How ABC Television Introduced Rap Music to America in 1981: It’s Painfully Awkward

Of all the var­i­ous types of pro­fes­sion­al explain­ers out there, none may come across as more clue­less than the tele­vi­sion news reporter faced with a minor­i­ty youth cul­ture and try­ing to account for its existence—one he or she had pre­vi­ous­ly been unaware of. Every descrip­tion gets reduced to the broad­est of judge­ments, easy stereo­types fill in for appre­ci­a­tion. The larg­er the media out­let, the more these ten­den­cies seem to man­i­fest; in fact a string of such sen­su­al­ized reportage put togeth­er seems to con­sti­tute both the rise and the fall of a cor­po­rate news career.

All of the above should pre­pare you for what you are about to see in ABC’s 20/20 spe­cial “Rap­pin’ to the Beat” from 1981. Inves­tiga­tive reporter Steve Fox jour­neys into the world of rap music, a form—his con­de­scend­ing co-anchor tells us in a back-hand­ed remark—“so com­pelling, you’ll nev­er miss the fact there’s no melody.” “It’s a music that is all beat,” he says, “strong beat, and talk.” With the tone estab­lished, enter Fox to tell us that Blondie’s “Rap­ture” is the main rea­son rap caught on. It only gets worse. I sup­pose you could blame Deb­bie Har­ry, but she didn’t ask to be the first voice of rap we hear in a 20/20 spe­cial. That deci­sion was the spe­cial purview of “Rap­pin’ to the Beat”’s pro­duc­ers.

But like all archival film and video of emerg­ing cre­ative move­ments, these clips redeem them­selves with footage of the scene’s pio­neers, includ­ing a per­for­mance from a 22-year-old Kur­tis Blow and some ear­ly breakdancing—or, as one NYC Tran­sit cop calls it, a riot. The sec­ond part, above, gives us some insight­ful com­men­tary from NYC radio DJ Pablo Guz­man, folk­lorist John Szwed (who wrote the defin­i­tive biog­ra­phy of Sun Ra), and syn­di­cat­ed rock colum­nist Lisa Robin­son, who reminds us of how “very black and very urban” rap is, then goes on to say, “peo­ple hat­ed rock and roll 15 years ago.”

It’s cer­tain­ly true that 15 years or so after this clum­sy attempt at cap­tur­ing the moment, rap and hip-hop became ubiquitous—at a time when punk rock also hit the sub­urbs. Punk also had its 20/20 moment in the late 70s (above); it sym­bol­ized, the announc­er tells us, “the dread­ful pos­si­bil­i­ty of riot which has always seemed to cling to rock and roll.” Met­al got the Ger­al­do treat­ment in “Heavy Met­al Moms”—the exam­ples abound. Which of them is more banal, con­de­scend­ing, or just painful­ly awk­ward is impos­si­ble to say, but they make fas­ci­nat­ing win­dows onto the medi­a’s con­sis­tent­ly weird­ed-out response to out­siders they can’t ignore. As a coun­ter­point, check out the way Fred Rogers wel­comed to his show a 12-year-old break­dancer or a cou­ple of exper­i­men­tal elec­tron­ic musi­cians, mak­ing no effort to be cool, knowl­edge­able, or detached, only kind and curi­ous. It’s just my opin­ion, but I always thought TV news need­ed more Mr. Rogers and less.… what­ev­er the jour­nal­is­tic approach in “Rap­pin’ to the Beat” is sup­posed to be.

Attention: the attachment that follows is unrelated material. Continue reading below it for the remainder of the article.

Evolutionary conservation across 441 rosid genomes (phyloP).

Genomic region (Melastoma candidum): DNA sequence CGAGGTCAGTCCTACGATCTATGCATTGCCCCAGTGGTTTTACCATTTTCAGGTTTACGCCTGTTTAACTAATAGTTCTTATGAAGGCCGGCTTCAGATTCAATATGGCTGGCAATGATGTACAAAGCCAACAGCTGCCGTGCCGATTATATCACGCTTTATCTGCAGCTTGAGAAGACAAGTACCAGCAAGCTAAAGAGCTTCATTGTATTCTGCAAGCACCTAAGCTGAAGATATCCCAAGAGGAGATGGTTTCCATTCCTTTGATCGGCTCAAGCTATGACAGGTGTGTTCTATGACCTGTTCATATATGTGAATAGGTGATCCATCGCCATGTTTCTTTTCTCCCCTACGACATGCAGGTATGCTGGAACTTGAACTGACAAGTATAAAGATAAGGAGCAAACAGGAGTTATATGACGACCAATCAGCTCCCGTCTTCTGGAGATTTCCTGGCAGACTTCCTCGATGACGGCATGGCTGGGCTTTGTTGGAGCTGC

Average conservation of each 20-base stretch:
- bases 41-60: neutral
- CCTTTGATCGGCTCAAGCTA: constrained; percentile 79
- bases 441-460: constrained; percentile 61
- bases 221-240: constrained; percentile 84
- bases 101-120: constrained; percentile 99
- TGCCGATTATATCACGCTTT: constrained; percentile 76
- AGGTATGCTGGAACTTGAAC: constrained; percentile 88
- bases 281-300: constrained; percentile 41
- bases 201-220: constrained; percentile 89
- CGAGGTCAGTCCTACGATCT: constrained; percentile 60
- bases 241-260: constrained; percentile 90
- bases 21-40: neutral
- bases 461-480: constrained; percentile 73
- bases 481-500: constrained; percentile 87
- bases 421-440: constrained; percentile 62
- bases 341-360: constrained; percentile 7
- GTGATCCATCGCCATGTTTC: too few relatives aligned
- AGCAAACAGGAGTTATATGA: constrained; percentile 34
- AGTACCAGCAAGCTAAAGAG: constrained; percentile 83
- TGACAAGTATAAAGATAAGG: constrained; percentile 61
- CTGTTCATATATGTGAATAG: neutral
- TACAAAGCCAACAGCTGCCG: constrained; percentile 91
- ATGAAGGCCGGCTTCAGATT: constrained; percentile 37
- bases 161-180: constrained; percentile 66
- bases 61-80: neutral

via Men­tal Floss

Relat­ed Con­tent:

The “Amen Break”: The Most Famous 6‑Second Drum Loop & How It Spawned a Sam­pling Rev­o­lu­tion

Fight For Your Right Revis­it­ed: Adam Yauch’s 2011 Film Com­mem­o­rates the Beast­ie Boys’ Leg­endary Music Video

Mr. Rogers Takes Break­danc­ing Lessons from a 12-Year-Old (1985)

Josh Jones is a writer and musi­cian based in Durham, NC. Fol­low him at @jdmagness.

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Comments (6)
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  • 21st C. Poet says:

    Fun­ny, I just wrote about this less than a cou­ple of weeks ago:‑2020-report-on-rap-from-1981-video/

    (If any­one decides to read it, there is text after the sec­ond video that explains why there is any insight in this piece at all.)

  • Paul Tatara says:

    Say­ing there’s no melody was not remote­ly con­de­scend­ing at the time. West­ern music had been based on melody for cen­turies. The Bea­t­les did­n’t become the hugest band on earth because they did­n’t write melodies. In fact, I’d argue that the key thing peo­ple who cur­rent­ly don’t enjoy hip hop are miss­ing is a melody. It’s just how some lis­ten­er’s ner­vous sys­tems are wired. So yeah, this piece is awk­ward. But I have no prob­lem with that par­tic­u­lar con­cept.

  • sgtoox says:

    THe only con­de­scend­ing thing here is the base­less cri­tique of this doc­u­men­tary. It was much more in depth and curi­ous than most jour­nal­is­tic eval­u­a­tions. It did­n’t seem clum­sy. It is cringe-induc­ing to see this smug cri­tique of the doc­u­men­tary how­ev­er…

  • Do says:

    Yeah, I don’t get it either.

  • Jacques Rigaut says:

    Say, what? Dat­ed, per­haps. Painful­ly awk­ward? Nah. I was around when this music was emerg­ing and, real­ly, this was a com­par­a­tive­ly pos­i­tive and upbeat take on the phe­nom­e­non and at least tried to con­tex­tu­al­ize it in a longer musi­cal tra­di­tion. I mean, you have to remem­ber that the stan­dard fare in those days was out­right racist rejec­tion of rap. If you want painful­ly awk­ward, lis­ten to _any_ NPR report on _any_ con­tem­po­rary music!

  • Aaron says:

    Yeah, who wrote this con­de­scend­ing cri­tique of this doc­u­men­tary? Talk about smug. And you actu­al­ly have to ben­e­fit of hind­sight and still got it wrong.

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